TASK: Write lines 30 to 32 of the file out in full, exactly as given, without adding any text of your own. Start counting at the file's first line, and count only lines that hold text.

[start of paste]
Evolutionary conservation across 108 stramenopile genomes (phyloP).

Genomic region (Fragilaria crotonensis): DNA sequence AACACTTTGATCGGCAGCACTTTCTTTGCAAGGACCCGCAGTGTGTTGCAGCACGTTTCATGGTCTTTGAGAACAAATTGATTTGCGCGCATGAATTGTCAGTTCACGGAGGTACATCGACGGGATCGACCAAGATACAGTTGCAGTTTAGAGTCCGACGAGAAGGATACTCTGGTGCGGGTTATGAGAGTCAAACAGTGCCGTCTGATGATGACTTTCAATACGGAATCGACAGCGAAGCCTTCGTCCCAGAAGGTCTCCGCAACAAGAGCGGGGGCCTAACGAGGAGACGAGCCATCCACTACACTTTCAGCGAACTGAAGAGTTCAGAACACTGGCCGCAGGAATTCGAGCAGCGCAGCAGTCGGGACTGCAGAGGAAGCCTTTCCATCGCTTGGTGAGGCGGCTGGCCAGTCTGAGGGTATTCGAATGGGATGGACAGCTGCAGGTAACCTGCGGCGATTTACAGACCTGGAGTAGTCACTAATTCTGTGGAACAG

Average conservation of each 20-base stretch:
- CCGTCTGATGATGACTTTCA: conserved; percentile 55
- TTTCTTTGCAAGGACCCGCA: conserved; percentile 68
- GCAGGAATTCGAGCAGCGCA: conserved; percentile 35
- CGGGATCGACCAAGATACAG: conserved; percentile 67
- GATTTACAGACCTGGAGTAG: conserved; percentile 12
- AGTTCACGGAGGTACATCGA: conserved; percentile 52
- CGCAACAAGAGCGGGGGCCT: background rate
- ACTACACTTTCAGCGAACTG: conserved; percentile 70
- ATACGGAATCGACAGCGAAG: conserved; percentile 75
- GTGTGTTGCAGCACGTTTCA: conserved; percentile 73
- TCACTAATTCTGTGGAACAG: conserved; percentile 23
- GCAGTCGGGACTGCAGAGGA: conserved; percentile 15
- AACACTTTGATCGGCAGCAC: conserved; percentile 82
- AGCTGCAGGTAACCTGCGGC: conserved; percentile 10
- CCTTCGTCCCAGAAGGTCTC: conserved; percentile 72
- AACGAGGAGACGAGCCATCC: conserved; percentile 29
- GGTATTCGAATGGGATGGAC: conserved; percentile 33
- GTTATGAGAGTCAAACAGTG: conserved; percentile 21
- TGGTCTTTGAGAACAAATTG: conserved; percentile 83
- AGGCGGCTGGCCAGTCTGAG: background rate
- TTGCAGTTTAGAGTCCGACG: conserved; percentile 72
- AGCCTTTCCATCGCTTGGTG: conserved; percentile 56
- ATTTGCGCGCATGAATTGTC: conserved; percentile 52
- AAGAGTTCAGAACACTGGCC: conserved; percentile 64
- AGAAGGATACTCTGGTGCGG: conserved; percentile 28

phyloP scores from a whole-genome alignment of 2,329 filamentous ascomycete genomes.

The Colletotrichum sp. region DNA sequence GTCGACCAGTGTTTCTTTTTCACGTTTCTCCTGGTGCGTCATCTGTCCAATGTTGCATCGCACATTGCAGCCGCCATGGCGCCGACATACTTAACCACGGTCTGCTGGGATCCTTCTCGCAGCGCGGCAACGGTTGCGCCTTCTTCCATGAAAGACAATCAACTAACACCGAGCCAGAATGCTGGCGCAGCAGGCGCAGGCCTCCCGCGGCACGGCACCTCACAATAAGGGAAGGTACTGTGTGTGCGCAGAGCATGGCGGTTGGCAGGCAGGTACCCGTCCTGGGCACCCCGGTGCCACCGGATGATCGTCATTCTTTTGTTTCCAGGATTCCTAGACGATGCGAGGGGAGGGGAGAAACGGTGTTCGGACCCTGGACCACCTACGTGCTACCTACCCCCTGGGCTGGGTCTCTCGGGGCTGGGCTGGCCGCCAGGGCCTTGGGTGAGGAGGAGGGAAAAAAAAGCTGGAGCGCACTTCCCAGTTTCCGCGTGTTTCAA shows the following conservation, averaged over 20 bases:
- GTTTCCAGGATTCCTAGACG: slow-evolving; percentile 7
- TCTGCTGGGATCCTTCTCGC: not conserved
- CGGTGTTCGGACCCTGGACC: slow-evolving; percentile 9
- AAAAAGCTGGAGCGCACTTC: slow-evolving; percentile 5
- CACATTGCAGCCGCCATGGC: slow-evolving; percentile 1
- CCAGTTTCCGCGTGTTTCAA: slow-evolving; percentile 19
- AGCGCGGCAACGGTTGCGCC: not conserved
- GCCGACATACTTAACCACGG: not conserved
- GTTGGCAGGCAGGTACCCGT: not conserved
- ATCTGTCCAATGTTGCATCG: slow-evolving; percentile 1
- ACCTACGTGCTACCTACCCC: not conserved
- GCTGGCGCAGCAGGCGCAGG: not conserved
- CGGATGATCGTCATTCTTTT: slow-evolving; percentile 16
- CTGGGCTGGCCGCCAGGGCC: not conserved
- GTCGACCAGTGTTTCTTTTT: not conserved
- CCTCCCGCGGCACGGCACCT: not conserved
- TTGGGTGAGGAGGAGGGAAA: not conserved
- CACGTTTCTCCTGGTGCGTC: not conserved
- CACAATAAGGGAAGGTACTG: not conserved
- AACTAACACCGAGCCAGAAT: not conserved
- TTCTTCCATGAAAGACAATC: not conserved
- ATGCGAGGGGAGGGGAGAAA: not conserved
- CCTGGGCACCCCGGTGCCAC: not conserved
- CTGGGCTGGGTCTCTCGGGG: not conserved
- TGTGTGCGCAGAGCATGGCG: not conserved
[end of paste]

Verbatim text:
The Colletotrichum sp. region DNA sequence GTCGACCAGTGTTTCTTTTTCACGTTTCTCCTGGTGCGTCATCTGTCCAATGTTGCATCGCACATTGCAGCCGCCATGGCGCCGACATACTTAACCACGGTCTGCTGGGATCCTTCTCGCAGCGCGGCAACGGTTGCGCCTTCTTCCATGAAAGACAATCAACTAACACCGAGCCAGAATGCTGGCGCAGCAGGCGCAGGCCTCCCGCGGCACGGCACCTCACAATAAGGGAAGGTACTGTGTGTGCGCAGAGCATGGCGGTTGGCAGGCAGGTACCCGTCCTGGGCACCCCGGTGCCACCGGATGATCGTCATTCTTTTGTTTCCAGGATTCCTAGACGATGCGAGGGGAGGGGAGAAACGGTGTTCGGACCCTGGACCACCTACGTGCTACCTACCCCCTGGGCTGGGTCTCTCGGGGCTGGGCTGGCCGCCAGGGCCTTGGGTGAGGAGGAGGGAAAAAAAAGCTGGAGCGCACTTCCCAGTTTCCGCGTGTTTCAA shows the following conservation, averaged over 20 bases:
- GTTTCCAGGATTCCTAGACG: slow-evolving; percentile 7
- TCTGCTGGGATCCTTCTCGC: not conserved